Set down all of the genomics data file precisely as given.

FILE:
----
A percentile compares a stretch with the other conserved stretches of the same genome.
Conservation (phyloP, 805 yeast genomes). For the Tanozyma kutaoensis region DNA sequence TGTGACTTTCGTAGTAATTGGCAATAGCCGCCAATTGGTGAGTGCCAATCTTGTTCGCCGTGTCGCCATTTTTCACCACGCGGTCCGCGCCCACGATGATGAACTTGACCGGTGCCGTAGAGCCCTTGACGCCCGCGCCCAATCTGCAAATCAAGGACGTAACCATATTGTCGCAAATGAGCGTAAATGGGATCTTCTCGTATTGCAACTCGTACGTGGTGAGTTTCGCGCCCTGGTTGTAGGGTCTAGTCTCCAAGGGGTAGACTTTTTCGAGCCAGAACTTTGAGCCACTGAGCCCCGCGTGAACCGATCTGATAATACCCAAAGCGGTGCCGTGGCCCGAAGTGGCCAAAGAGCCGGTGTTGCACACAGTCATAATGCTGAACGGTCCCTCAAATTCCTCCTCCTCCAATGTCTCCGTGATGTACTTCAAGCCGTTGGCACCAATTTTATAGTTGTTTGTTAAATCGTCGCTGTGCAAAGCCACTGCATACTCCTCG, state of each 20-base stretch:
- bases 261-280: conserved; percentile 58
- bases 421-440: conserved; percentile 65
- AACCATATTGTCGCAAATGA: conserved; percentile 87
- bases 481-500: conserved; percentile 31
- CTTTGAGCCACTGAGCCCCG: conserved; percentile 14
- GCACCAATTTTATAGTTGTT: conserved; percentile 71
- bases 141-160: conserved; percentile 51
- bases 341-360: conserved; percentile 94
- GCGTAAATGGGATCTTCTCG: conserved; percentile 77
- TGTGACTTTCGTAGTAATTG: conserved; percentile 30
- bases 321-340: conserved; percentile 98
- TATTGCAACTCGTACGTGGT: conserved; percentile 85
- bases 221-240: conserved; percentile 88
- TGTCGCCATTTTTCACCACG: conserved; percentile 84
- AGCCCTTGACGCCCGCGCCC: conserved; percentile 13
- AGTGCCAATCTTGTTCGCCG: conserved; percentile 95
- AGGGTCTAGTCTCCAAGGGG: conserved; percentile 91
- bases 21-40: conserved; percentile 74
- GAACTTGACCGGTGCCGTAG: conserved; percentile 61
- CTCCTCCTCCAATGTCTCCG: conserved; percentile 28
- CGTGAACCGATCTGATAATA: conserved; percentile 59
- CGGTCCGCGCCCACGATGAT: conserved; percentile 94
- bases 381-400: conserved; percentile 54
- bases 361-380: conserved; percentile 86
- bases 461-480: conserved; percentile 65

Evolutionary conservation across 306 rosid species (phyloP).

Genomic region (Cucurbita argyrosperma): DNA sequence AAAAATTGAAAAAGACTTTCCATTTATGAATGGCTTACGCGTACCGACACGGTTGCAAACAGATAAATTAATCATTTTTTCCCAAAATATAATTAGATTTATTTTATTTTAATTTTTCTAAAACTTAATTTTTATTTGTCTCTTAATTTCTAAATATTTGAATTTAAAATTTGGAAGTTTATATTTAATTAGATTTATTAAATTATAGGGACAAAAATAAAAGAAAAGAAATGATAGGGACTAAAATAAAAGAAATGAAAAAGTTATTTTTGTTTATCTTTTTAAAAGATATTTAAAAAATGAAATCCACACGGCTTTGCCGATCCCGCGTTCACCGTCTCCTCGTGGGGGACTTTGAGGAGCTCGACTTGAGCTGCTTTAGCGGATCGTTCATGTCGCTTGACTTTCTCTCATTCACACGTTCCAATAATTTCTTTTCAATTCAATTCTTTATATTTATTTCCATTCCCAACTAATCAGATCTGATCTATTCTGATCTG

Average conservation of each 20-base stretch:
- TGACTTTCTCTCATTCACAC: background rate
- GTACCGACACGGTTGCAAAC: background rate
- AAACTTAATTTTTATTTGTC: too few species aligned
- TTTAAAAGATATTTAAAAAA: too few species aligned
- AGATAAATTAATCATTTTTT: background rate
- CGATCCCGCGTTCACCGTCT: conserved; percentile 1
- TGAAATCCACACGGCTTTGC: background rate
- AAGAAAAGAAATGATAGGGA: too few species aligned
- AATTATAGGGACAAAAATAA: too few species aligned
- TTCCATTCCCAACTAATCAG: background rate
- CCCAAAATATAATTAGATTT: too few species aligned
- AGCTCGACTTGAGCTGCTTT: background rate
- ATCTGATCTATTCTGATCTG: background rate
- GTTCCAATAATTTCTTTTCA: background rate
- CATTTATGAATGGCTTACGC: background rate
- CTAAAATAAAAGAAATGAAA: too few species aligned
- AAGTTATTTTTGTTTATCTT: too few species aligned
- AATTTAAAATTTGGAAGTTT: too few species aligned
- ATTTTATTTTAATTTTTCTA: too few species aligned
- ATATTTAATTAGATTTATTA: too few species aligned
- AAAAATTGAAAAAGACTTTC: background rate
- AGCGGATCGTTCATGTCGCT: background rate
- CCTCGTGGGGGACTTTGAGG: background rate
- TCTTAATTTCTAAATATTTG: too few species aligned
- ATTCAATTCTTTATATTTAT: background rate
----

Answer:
A percentile compares a stretch with the other conserved stretches of the same genome.
Conservation (phyloP, 805 yeast genomes). For the Tanozyma kutaoensis region DNA sequence TGTGACTTTCGTAGTAATTGGCAATAGCCGCCAATTGGTGAGTGCCAATCTTGTTCGCCGTGTCGCCATTTTTCACCACGCGGTCCGCGCCCACGATGATGAACTTGACCGGTGCCGTAGAGCCCTTGACGCCCGCGCCCAATCTGCAAATCAAGGACGTAACCATATTGTCGCAAATGAGCGTAAATGGGATCTTCTCGTATTGCAACTCGTACGTGGTGAGTTTCGCGCCCTGGTTGTAGGGTCTAGTCTCCAAGGGGTAGACTTTTTCGAGCCAGAACTTTGAGCCACTGAGCCCCGCGTGAACCGATCTGATAATACCCAAAGCGGTGCCGTGGCCCGAAGTGGCCAAAGAGCCGGTGTTGCACACAGTCATAATGCTGAACGGTCCCTCAAATTCCTCCTCCTCCAATGTCTCCGTGATGTACTTCAAGCCGTTGGCACCAATTTTATAGTTGTTTGTTAAATCGTCGCTGTGCAAAGCCACTGCATACTCCTCG, state of each 20-base stretch:
- bases 261-280: conserved; percentile 58
- bases 421-440: conserved; percentile 65
- AACCATATTGTCGCAAATGA: conserved; percentile 87
- bases 481-500: conserved; percentile 31
- CTTTGAGCCACTGAGCCCCG: conserved; percentile 14
- GCACCAATTTTATAGTTGTT: conserved; percentile 71
- bases 141-160: conserved; percentile 51
- bases 341-360: conserved; percentile 94
- GCGTAAATGGGATCTTCTCG: conserved; percentile 77
- TGTGACTTTCGTAGTAATTG: conserved; percentile 30
- bases 321-340: conserved; percentile 98
- TATTGCAACTCGTACGTGGT: conserved; percentile 85
- bases 221-240: conserved; percentile 88
- TGTCGCCATTTTTCACCACG: conserved; percentile 84
- AGCCCTTGACGCCCGCGCCC: conserved; percentile 13
- AGTGCCAATCTTGTTCGCCG: conserved; percentile 95
- AGGGTCTAGTCTCCAAGGGG: conserved; percentile 91
- bases 21-40: conserved; percentile 74
- GAACTTGACCGGTGCCGTAG: conserved; percentile 61
- CTCCTCCTCCAATGTCTCCG: conserved; percentile 28
- CGTGAACCGATCTGATAATA: conserved; percentile 59
- CGGTCCGCGCCCACGATGAT: conserved; percentile 94
- bases 381-400: conserved; percentile 54
- bases 361-380: conserved; percentile 86
- bases 461-480: conserved; percentile 65

Evolutionary conservation across 306 rosid species (phyloP).

Genomic region (Cucurbita argyrosperma): DNA sequence AAAAATTGAAAAAGACTTTCCATTTATGAATGGCTTACGCGTACCGACACGGTTGCAAACAGATAAATTAATCATTTTTTCCCAAAATATAATTAGATTTATTTTATTTTAATTTTTCTAAAACTTAATTTTTATTTGTCTCTTAATTTCTAAATATTTGAATTTAAAATTTGGAAGTTTATATTTAATTAGATTTATTAAATTATAGGGACAAAAATAAAAGAAAAGAAATGATAGGGACTAAAATAAAAGAAATGAAAAAGTTATTTTTGTTTATCTTTTTAAAAGATATTTAAAAAATGAAATCCACACGGCTTTGCCGATCCCGCGTTCACCGTCTCCTCGTGGGGGACTTTGAGGAGCTCGACTTGAGCTGCTTTAGCGGATCGTTCATGTCGCTTGACTTTCTCTCATTCACACGTTCCAATAATTTCTTTTCAATTCAATTCTTTATATTTATTTCCATTCCCAACTAATCAGATCTGATCTATTCTGATCTG

Average conservation of each 20-base stretch:
- TGACTTTCTCTCATTCACAC: background rate
- GTACCGACACGGTTGCAAAC: background rate
- AAACTTAATTTTTATTTGTC: too few species aligned
- TTTAAAAGATATTTAAAAAA: too few species aligned
- AGATAAATTAATCATTTTTT: background rate
- CGATCCCGCGTTCACCGTCT: conserved; percentile 1
- TGAAATCCACACGGCTTTGC: background rate
- AAGAAAAGAAATGATAGGGA: too few species aligned
- AATTATAGGGACAAAAATAA: too few species aligned
- TTCCATTCCCAACTAATCAG: background rate
- CCCAAAATATAATTAGATTT: too few species aligned
- AGCTCGACTTGAGCTGCTTT: background rate
- ATCTGATCTATTCTGATCTG: background rate
- GTTCCAATAATTTCTTTTCA: background rate
- CATTTATGAATGGCTTACGC: background rate
- CTAAAATAAAAGAAATGAAA: too few species aligned
- AAGTTATTTTTGTTTATCTT: too few species aligned
- AATTTAAAATTTGGAAGTTT: too few species aligned
- ATTTTATTTTAATTTTTCTA: too few species aligned
- ATATTTAATTAGATTTATTA: too few species aligned
- AAAAATTGAAAAAGACTTTC: background rate
- AGCGGATCGTTCATGTCGCT: background rate
- CCTCGTGGGGGACTTTGAGG: background rate
- TCTTAATTTCTAAATATTTG: too few species aligned
- ATTCAATTCTTTATATTTAT: background rate